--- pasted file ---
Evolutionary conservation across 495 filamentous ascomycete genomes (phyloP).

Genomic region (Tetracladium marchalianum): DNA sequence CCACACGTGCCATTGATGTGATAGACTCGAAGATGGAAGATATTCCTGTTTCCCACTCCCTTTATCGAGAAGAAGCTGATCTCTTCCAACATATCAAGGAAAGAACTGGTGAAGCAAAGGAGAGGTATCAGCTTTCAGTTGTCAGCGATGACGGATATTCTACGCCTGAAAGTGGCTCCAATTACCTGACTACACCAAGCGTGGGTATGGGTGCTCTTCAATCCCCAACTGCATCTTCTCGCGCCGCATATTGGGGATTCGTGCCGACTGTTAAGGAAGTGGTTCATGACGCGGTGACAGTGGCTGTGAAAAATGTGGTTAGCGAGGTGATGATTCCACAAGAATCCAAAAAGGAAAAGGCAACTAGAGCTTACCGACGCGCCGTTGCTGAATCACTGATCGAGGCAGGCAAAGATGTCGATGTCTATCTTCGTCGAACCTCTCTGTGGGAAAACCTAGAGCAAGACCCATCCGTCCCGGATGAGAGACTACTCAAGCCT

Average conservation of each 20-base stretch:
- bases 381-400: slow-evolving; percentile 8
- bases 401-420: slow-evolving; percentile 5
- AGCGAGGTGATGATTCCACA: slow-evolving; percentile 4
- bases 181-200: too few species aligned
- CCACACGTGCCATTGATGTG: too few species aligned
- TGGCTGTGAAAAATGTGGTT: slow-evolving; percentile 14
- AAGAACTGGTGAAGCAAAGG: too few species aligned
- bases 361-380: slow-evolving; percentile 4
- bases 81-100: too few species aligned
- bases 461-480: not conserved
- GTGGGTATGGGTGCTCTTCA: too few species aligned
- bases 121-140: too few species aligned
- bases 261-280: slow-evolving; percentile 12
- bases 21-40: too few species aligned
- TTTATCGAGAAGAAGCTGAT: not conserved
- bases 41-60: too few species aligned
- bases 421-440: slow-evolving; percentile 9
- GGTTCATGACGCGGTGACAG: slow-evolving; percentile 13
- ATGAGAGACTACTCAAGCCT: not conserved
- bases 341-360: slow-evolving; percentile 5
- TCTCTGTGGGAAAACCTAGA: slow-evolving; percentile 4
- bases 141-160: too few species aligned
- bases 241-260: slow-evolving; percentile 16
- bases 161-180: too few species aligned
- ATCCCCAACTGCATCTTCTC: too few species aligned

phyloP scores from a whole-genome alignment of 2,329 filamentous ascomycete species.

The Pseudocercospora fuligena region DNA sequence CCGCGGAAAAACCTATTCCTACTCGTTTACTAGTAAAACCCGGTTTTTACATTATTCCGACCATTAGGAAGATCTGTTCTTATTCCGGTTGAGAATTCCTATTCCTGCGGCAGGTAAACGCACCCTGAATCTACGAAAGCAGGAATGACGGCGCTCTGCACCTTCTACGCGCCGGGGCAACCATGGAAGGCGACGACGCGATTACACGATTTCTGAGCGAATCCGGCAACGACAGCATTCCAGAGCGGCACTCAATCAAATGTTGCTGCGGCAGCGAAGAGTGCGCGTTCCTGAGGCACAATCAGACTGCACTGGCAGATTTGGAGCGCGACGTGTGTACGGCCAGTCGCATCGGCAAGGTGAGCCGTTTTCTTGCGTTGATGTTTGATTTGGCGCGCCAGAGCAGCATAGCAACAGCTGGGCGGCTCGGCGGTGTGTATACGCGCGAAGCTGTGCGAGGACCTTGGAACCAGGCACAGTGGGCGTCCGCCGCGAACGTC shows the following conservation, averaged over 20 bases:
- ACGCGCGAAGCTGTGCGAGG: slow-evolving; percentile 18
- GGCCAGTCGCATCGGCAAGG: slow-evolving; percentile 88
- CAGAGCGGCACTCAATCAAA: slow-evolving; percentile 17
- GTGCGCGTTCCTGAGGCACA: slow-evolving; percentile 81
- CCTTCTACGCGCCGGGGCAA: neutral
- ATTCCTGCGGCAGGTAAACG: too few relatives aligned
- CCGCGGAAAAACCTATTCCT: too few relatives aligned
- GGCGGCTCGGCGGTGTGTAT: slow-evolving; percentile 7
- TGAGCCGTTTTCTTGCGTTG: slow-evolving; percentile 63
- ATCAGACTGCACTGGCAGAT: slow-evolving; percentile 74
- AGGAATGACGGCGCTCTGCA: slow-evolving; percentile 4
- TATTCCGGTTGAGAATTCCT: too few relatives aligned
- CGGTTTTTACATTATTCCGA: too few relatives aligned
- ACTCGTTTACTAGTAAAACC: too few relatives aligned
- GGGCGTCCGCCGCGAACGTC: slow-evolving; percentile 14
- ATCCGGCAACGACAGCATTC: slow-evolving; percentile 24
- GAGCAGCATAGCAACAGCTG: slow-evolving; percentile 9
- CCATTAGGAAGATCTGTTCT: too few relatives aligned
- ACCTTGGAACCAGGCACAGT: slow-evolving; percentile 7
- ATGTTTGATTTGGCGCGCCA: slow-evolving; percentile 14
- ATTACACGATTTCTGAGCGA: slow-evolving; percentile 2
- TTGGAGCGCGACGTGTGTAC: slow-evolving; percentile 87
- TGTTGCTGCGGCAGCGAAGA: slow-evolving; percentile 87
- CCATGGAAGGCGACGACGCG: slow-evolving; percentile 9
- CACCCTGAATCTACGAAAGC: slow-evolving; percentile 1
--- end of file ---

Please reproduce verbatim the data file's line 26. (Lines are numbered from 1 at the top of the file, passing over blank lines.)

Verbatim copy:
- bases 241-260: slow-evolving; percentile 16